New Technology Lecture L09 The Innovator's Dilemma
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New Technology Lecture L09 The Innovator's Dilemma

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One of the great irony of successful companies is how easily they can fail. New companies are founded to take advantage of some new technology. They become highly successful and but when the ...

One of the great irony of successful companies is how easily they can fail. New companies are founded to take advantage of some new technology. They become highly successful and but when the technology shifts, something new comes along, they are unable to adapt and fail. This is the innovator’s dilemma.

Then there are companies that manage to survive. For example, Kodak survived two platform shift, only til fail the third. IBM has survived over 100 years. What do successful companies do differently?

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    New Technology Lecture L09 The Innovator's Dilemma New Technology Lecture L09 The Innovator's Dilemma Presentation Transcript

    • Lecture L09 THE INNOVATOR’S DILEMMA
    • NMENT NG ASSIG READI Economist article: The last Kodak moment? ! Kodak is at death’s door; Fujifilm, its old rival, is thriving. Why?
    • Founded in 1880 Noted for their 
 pioneering technology “You press the button,
 we do the rest” By 1975 they had 90% of firm and 85% of 
 camera sales in US
    • Technology is one of the major factors in change
    • The Innovators Dilemma Firms that 
 s u c c e e d in one generation of innovation almost inevitable become hamstrung by their own success and thus doomed to 
 l o s e o u t in the next wave of innovation Source:  (Christensen,  2000)  
    • Surviving Technological Change What is it that kills successful
 companies?
    • Understanding the Job Clayton Christensen professor at Harvard Business School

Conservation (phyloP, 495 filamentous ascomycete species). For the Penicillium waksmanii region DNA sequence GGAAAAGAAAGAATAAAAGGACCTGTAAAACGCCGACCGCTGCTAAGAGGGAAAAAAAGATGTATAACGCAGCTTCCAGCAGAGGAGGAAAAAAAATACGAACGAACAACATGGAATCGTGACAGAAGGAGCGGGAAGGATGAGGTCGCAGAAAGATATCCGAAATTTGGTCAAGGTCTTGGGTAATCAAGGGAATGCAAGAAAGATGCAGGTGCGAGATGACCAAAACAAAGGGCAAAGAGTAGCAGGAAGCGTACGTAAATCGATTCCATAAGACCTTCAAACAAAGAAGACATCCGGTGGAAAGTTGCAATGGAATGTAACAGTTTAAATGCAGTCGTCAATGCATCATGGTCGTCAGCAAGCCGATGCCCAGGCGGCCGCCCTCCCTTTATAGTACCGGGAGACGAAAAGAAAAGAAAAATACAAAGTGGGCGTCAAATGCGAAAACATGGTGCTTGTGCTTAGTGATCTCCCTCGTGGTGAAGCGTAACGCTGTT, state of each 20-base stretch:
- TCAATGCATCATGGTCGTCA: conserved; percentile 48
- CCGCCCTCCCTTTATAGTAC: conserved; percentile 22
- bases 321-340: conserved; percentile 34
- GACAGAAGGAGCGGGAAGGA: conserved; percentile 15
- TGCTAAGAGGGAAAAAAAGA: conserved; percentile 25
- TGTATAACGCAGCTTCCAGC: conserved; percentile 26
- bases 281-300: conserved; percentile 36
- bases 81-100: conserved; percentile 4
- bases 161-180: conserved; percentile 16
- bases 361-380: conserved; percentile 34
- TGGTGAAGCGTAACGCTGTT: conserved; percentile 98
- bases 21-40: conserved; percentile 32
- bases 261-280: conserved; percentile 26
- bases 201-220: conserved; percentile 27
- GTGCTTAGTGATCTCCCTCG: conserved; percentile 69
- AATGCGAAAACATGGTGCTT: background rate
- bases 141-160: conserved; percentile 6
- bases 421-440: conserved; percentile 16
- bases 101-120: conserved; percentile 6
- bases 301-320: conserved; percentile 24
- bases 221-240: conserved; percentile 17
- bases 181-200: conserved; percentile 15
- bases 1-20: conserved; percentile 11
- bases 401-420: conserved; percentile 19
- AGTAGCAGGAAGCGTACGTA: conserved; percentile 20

• Reason for Failure? If you become wildly successful 
 because you do everything right, 
 you're doomed
    • Traditional Concept of 
 Good Management Focus on your best customers Focus on your highest margin products Source:  Yang,  Harvard
    • The RPV Theory Resources, Processes and Values Theory   R e s o u r c e s (what a firm has), 
 p r o c e s s e s (how a firm does it´s work), and 
 v a l u e s (what a firm wants to do) 
 
 collectively defines an organisation’s strengths as well as weaknesses and blind spots Source:  (Christensen,  2000)  
    • WHEN P L AT F O R M S H I F T HAPPEN, COMPANIES FIND IT HARD TO MOVE TO NEW GENERATION OF TECHNOLOGY
    • Only ONE established firm managed the transition from one generation to the next Image  Source  Page:  http://www.teach-­‐ict.com/wp/archives/264
    • Why did they fail?
    • They listened to their customers
    • Case Study Betware transformed from custom software development to product development – from technology to service
    • If I’d asked my customers what they wanted, they’d have said a faster horse - Henry Ford
    • We tend to view technology based on 
 past usages 
 but not the future potential
    • The hardest things when you are trying to affect change ! Steve Jobs Insult Response, WWDC 1997
    • Traditional Concept of 
 Good Management Leads successful companies to ignore disruptive innovations with deadly consequences Source:  Yang,  Harvard
    • The Innovation Trap “We listen to our best customers”
    • The Innovation Trap “Our customer is asking for the new product, but we don’t have it and its to late the enter the market”
    • The Innovation Trap “Our customer are starting to ask for our new product.”
    • It is very difficult for incumbent companies to disrupt themselves, so usually others will do it
    • Markets that do not exist cannot be analysed   ! - Clayton Christensen